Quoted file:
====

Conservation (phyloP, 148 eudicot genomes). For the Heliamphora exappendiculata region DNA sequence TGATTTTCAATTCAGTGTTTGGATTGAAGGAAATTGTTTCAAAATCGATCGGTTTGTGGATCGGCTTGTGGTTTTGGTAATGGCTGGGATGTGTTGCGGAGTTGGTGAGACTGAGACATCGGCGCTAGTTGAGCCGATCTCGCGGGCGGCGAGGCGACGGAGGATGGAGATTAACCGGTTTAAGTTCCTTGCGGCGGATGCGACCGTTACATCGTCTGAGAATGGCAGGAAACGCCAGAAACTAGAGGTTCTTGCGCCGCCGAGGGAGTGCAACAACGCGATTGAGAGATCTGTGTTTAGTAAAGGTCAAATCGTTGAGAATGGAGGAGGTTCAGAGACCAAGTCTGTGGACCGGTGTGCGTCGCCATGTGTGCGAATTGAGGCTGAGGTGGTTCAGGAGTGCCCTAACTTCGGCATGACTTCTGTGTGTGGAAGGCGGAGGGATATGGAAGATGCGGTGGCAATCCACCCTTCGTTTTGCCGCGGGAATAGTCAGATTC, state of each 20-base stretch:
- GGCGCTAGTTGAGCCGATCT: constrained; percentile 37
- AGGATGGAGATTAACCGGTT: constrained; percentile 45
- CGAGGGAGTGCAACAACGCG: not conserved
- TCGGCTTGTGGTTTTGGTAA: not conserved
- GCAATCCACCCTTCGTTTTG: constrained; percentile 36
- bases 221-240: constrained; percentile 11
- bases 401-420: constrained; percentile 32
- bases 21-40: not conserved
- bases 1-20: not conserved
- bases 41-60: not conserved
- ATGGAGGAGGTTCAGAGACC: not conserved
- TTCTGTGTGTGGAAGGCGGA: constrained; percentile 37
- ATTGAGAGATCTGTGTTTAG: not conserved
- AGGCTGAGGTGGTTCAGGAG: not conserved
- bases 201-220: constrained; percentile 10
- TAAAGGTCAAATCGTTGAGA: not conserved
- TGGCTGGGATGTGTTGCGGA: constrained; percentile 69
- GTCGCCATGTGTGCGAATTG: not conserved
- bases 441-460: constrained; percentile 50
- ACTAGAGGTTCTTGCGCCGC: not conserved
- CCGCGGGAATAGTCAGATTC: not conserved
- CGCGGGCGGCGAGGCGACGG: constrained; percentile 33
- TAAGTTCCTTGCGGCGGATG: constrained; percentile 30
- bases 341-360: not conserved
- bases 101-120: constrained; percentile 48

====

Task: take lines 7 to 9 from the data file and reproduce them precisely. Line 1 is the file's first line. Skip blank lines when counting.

- bases 221-240: constrained; percentile 11
- bases 401-420: constrained; percentile 32
- bases 21-40: not conserved